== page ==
Sony did attempt to licence Betamax but manufactures like R.C.A didn't want to buy licences to build video recorders that could only record for 90 minutes.
Laserdisc was launched after even VHS and couldn't record at home.
It's not so much about the tape width as the dimensions of the cassette. Suppose Sony had kept the cassette dimensions (other than thickness) the same and extending the record time. The record time of U-Matic was at least enough for studios, each with multiple machines handling multiple...
Maybe a petition signed by utility cyclists would have changed the minds of these organisations and protected bikes lanes actually go against banning pedal power vehicles from roads.
What was that plan? Was it clear that cars were going to be more common than horse-drawn carriages ever were...
I've never heard of pedal-powered vehicles being banned from roads anywhere in the world, including in countries that do have a lot of bike paths but excluding controlled-access roads where speed limits* are in excess of what utility cyclists (in everyday clothes on road-going bikes) can...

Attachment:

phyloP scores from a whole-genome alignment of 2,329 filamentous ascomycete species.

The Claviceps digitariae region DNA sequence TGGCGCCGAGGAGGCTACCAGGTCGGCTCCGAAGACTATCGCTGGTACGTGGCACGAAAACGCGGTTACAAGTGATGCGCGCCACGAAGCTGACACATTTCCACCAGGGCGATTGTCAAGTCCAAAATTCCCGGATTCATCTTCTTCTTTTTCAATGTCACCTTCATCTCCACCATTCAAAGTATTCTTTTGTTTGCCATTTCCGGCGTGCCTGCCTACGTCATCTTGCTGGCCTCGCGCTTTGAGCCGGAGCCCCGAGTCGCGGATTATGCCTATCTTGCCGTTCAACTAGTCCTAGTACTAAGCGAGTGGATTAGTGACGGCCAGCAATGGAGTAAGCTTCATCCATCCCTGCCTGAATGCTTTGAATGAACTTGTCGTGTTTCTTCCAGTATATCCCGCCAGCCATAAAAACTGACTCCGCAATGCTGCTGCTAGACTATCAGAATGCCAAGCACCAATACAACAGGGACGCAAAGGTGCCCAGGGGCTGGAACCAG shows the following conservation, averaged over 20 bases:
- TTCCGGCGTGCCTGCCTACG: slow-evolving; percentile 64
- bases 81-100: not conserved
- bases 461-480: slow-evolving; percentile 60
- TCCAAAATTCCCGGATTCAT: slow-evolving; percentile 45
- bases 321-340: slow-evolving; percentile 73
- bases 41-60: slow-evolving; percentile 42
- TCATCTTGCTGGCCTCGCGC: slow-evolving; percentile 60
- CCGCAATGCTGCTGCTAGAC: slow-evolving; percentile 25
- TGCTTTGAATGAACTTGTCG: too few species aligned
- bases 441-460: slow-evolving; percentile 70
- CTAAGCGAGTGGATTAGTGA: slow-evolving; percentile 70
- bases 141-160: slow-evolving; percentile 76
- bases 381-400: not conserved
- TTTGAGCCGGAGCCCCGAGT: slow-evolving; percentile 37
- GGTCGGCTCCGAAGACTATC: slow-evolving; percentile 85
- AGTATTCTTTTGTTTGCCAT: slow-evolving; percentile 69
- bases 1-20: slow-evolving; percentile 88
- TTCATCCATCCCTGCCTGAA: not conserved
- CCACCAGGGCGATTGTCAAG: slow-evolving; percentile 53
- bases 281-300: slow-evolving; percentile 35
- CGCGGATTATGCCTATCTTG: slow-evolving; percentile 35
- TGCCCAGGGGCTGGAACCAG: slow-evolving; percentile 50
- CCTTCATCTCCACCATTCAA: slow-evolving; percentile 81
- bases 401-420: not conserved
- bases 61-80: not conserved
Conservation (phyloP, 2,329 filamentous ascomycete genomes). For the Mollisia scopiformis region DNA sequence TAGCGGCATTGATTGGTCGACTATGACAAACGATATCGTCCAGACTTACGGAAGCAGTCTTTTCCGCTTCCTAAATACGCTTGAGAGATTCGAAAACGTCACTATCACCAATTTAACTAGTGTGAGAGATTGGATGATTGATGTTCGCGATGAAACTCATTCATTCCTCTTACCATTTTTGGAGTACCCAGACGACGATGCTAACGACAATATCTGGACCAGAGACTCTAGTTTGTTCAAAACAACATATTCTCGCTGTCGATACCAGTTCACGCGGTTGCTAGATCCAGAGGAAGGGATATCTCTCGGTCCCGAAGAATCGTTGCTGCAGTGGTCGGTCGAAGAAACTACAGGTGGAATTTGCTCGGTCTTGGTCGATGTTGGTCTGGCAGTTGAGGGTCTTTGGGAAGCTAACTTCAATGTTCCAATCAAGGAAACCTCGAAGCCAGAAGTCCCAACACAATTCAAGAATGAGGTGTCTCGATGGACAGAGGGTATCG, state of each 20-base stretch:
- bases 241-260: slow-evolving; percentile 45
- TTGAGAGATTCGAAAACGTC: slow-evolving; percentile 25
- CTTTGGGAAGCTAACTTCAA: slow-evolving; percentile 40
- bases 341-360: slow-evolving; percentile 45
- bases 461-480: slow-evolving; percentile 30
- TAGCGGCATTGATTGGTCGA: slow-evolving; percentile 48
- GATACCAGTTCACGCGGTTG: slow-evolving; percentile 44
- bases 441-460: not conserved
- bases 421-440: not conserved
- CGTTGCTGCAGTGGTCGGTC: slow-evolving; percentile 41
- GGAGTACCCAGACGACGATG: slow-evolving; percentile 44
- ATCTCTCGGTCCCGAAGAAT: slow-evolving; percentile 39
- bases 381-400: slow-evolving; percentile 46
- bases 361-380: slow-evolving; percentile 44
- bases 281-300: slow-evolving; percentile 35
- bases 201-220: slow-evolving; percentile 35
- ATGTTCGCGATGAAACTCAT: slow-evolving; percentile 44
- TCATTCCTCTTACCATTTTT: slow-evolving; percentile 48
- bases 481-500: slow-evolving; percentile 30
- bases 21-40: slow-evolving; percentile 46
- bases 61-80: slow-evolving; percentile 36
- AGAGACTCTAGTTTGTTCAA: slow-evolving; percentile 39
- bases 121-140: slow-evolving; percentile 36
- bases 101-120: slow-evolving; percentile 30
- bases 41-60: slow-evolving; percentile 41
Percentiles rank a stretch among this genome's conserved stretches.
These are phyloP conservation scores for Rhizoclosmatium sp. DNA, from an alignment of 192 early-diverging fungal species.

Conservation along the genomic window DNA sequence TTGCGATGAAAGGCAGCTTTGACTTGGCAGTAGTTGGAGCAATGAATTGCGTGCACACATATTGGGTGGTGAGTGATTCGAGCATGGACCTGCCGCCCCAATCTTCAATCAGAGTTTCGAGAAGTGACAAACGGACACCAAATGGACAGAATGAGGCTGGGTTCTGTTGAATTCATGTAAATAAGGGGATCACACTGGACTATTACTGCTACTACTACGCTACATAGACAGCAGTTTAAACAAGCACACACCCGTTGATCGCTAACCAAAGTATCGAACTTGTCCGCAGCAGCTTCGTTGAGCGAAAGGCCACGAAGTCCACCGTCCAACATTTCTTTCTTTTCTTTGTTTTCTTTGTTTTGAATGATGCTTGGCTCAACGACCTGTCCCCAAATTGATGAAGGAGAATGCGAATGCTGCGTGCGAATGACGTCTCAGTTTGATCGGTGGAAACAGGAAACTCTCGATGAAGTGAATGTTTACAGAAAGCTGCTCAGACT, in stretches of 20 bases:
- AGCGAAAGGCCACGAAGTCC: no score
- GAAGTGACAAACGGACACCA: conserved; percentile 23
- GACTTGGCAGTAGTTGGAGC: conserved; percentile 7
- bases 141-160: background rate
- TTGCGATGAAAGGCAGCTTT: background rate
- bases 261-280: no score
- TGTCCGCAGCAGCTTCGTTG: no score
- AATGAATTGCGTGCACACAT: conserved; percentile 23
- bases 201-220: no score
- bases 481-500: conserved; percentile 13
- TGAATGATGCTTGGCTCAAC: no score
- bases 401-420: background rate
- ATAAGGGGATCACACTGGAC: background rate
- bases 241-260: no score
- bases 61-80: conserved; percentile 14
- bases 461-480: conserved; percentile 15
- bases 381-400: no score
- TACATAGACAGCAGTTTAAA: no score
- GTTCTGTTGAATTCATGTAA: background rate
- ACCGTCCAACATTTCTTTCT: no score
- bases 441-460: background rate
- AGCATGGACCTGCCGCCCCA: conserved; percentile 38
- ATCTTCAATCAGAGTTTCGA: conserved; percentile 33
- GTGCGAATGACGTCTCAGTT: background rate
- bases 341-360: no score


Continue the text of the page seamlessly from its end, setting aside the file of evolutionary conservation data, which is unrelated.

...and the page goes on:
Actually some pedalecs do have variable settings.
Note that paving of roads was originally done for pedal-powered vehicles, such as bicycles.
Suppose that not only bicycle lifts appeared during the first bicycle craze but sidepaths did too.
I didn't say it was before electric bikes existed, just before they were a practical option, note that pedal-assist sensors first appeared only in 1989.
They wouldn't be needed on every street, maybe only the steepest street in town.
I've seen that before. As for the idea that Dutch cycle-paths have always been there, the video does note that this is partly true and suggests that bicycles outnumbered motor vehicles until after WWII.
But the cycling did remain more popular in the Netherlands, a flat country, and possibly Denmark, also quite flat, than it remained in most other developed countries, not nearly as flat. A greater extent of side-paths earlier on might also have helped.